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Internet Access Here“This book of the law shall not depart out of your mouth: you shall meditate on it day and night; so that you may be careful to act in accordance with all that is written in it.  For then you shall make your way prosperous, and then you shall   be successful.”
Joshua 1:8

I regard David Gelernter as one of America’s wise persons, and one of our most provocative thinkers.  In his position as professor of computer science at Yale University he admired as one of the world’s most brilliant and visionary computer scientists.  The New York Times called Gelernter a “computer rock star”.   He also holds advanced degrees in Classical Hebrew and in his writings combines ancient wisdom with knowledge of cutting-edge technology.  So I naturally paid attention this past week when I came across the Gelernter article: “2013: What Should We Be Worried About?”.  

In the article Gelernter says that what most worries him today is “Internet drivel”.  He bemoans the degrading effect of the drivel on all of us:  

If we have a million photos, we tend to value each one less than if we only had ten.  The Internet forces a general devaluation of the written word: a global deflation in the average word’s value on many axes…The Internet’s insatiable demand for word creates a global deflation in the value of words.

This computer scientist, who was among the first to predict the World Wide Web, frets:

The Internet drivel can’t be good – and is almost certain to grow in importance as the world fills gradually with people who have spent their whole lives glued to their iToys (www.edge.org).  

I admit that it was on the Internet I read Gelernter’s worry about all the Internet drivel.  But I am sobered by what Gelernter calls the “general devaluation of words”, and wonder what it means for all of us who love the Word.   Was this what worried T. S. Eliot two generations ago when he wrote about the “knowledge of words, and ignorance of the Word…wisdom lost in knowledge…knowledge lost in information” (from Eliot poem, “The Rock”).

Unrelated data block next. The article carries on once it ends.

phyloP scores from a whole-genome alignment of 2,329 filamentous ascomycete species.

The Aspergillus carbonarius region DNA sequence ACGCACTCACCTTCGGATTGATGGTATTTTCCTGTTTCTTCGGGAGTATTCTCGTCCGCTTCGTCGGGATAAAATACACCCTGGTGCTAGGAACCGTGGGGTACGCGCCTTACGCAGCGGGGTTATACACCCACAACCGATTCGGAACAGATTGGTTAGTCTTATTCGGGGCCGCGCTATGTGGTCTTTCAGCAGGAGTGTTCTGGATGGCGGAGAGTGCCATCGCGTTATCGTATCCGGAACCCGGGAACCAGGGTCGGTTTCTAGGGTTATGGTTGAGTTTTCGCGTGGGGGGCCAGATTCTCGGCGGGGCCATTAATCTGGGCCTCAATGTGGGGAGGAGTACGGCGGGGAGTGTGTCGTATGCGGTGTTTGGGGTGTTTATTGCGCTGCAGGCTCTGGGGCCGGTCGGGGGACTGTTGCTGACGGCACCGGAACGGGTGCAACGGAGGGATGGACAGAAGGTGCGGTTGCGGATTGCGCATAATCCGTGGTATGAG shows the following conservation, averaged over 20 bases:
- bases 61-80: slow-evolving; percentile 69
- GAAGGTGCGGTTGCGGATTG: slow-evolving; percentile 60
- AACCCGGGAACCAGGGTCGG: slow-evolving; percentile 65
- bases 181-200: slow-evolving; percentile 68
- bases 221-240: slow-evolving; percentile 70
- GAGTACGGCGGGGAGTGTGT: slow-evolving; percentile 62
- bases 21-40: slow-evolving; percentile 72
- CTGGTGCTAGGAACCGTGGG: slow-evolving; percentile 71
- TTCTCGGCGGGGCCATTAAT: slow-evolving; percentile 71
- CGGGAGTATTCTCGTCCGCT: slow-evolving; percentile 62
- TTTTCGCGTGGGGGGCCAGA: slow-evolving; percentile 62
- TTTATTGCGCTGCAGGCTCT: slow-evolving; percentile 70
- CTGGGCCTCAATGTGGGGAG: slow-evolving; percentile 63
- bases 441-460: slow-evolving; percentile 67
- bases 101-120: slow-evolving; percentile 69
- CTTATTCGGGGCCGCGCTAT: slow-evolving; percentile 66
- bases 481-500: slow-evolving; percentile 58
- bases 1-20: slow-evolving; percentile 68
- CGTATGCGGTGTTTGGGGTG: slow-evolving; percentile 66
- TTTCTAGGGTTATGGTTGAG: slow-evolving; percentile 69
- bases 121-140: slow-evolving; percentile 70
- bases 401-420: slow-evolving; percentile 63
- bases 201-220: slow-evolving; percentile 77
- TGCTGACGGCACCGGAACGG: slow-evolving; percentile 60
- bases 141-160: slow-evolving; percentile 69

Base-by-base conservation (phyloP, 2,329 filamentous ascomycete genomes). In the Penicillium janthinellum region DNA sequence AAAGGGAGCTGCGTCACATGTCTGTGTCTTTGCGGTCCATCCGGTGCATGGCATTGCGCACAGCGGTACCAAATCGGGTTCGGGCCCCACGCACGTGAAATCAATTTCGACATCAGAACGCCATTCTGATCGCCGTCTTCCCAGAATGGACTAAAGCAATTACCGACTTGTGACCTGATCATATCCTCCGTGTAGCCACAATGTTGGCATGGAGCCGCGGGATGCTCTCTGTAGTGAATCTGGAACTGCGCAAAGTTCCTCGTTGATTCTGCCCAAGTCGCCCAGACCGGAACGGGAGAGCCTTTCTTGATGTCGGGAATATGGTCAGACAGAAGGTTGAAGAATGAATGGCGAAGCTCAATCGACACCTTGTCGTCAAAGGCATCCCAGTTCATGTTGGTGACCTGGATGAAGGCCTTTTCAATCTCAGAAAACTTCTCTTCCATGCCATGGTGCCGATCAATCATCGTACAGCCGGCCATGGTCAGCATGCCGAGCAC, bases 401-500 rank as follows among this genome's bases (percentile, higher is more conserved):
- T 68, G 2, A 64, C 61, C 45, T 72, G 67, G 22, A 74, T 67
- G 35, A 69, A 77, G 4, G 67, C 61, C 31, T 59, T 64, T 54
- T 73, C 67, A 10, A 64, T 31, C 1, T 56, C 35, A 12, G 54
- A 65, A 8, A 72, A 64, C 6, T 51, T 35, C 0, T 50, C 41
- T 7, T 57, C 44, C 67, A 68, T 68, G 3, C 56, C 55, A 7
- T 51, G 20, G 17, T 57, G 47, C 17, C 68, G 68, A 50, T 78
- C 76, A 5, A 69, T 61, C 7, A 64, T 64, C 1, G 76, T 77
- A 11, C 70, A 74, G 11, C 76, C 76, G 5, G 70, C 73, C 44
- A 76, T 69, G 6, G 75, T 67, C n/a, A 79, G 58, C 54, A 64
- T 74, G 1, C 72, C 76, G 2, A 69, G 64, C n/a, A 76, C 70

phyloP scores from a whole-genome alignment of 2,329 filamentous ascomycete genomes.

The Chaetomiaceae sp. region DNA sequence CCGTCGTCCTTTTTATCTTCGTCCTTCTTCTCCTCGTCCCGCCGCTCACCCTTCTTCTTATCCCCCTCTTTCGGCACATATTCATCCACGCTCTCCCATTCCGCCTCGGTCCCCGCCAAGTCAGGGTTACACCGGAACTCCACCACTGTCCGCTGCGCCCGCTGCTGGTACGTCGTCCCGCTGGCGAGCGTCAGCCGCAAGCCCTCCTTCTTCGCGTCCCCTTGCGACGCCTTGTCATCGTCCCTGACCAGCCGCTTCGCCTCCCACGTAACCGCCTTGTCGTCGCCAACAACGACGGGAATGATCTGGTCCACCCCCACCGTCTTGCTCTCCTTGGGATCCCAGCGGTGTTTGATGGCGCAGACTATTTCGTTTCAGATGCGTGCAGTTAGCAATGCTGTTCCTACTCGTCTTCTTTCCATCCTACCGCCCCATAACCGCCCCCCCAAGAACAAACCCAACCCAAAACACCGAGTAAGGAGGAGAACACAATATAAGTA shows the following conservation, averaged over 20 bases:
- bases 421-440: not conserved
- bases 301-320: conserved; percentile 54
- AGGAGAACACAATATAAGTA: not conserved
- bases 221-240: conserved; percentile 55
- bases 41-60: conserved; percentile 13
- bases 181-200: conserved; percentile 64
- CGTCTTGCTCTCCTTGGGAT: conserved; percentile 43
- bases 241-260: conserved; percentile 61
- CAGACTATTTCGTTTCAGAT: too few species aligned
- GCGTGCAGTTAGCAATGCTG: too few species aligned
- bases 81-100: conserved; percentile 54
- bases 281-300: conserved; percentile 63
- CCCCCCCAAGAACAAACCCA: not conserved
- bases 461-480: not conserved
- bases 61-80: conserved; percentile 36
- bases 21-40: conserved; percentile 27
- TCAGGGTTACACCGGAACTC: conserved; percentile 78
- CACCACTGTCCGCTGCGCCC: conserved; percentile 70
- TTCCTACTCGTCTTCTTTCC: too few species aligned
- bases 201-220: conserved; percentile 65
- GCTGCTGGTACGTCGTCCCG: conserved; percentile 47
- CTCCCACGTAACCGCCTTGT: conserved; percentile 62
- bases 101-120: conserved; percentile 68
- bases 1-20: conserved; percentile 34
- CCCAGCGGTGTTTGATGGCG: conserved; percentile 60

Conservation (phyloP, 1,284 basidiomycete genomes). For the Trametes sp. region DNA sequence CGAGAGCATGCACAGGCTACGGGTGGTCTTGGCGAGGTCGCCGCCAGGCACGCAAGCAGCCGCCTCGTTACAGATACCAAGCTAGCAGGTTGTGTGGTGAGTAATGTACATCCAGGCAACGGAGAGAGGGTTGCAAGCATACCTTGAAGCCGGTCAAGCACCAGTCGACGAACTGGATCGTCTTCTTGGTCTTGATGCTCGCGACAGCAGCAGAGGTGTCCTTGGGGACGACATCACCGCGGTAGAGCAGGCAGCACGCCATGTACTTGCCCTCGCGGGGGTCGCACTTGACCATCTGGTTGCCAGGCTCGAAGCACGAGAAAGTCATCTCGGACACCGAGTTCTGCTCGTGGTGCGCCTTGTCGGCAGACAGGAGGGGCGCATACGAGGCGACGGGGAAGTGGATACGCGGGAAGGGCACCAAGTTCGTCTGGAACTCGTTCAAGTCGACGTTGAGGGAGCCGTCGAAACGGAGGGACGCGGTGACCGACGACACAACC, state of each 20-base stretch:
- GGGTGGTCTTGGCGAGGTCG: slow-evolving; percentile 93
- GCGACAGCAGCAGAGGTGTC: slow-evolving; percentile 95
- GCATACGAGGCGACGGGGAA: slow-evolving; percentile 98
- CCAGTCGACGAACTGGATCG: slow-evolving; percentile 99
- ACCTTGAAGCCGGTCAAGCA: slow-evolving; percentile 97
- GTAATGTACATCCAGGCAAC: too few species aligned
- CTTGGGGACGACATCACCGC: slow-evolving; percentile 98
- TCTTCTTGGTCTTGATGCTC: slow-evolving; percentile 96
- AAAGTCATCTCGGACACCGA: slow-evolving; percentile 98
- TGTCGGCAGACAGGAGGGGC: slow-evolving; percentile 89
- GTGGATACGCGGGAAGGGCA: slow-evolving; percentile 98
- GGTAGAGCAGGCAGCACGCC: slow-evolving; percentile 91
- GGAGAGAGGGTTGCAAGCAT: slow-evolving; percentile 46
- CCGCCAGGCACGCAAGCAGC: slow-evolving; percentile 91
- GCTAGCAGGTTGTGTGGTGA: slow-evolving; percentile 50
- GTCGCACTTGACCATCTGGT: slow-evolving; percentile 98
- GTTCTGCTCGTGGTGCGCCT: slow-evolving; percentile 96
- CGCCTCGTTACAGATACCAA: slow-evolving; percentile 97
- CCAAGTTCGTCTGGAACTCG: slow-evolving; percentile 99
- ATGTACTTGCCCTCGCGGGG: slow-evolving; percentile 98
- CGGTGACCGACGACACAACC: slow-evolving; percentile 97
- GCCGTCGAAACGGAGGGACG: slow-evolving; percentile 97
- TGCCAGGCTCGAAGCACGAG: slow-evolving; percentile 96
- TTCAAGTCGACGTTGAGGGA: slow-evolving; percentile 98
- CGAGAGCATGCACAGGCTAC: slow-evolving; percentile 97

It is estimated that the body of knowledge doubled between the year A. D. 1 and 1500.  It doubled again in the three hundred years between 1500 and 1800.  It doubled again from 1800 to 1900.  By 1940, the doubling rate was every 20 years.  Today it is estimated that knowledge doubles every one to two years.  It is predicted that by 2020 our collective body of knowledge will double every 72 days.   And yet, can we say that we are any wiser?  Any more compassionate?  Any happier?  

Don’t get me wrong!  I expect my use of the vast library of the Internet to only grow in 2013.  I look forward to discovering yet many more treasure troves of Biblical and spiritual resources that would not have been available to us just a few years ago (see for instance, www.pray-as-you-go.org).  I no more want to turn back the clock on the Internet than I would want to turn back the clock on the printing press!   But I want the Internet to serve me, rather than me serving the Internet.  

As I reflected on the Gelernter article, and thought about all the many words and the Word, I thought of today’s Scripture text:  

This book of the law shall not depart out of your mouth: you shall meditate on it day and night; so that you may be careful to act in accordance with all that is written in it.  For then you shall make your way prosperous, and then you shall be successful.

I find nothing new here, and certainly nothing high-tech.  God simply commands that His book of the law, or instruction, “shall not depart out of your mouth”.  For God’s Word to continually be in our mouth, requires it to first be in our heart.  It’s old-fashioned Bible memorization that downloads God’s wisdom into us.  Yes, I can always look up a Bible verse on my smart phone, but it needs to be in my heart.  Whether in the year 2013, or Joshua’s thirteenth century B. C., here is God’s way to true prosperity; here is God’s way to success that will eternally endure.

Bible memorization requires us to swim upstream against the Internet culture as we make time in our day for four things:

  1. Silence
  2. Solitude
  3. Word/Bible
  4. Meditation 

When I turn off my computer for a while each day, and make time for – silence – solitude – Word — meditation, I worry a lot less about 2013.  Won’t you join me in this daily practice?  If you are not sure where to begin with Bible memorization, why not start with Joshua 1:8.  

Grace and peace,

photo by Steve Rhode 

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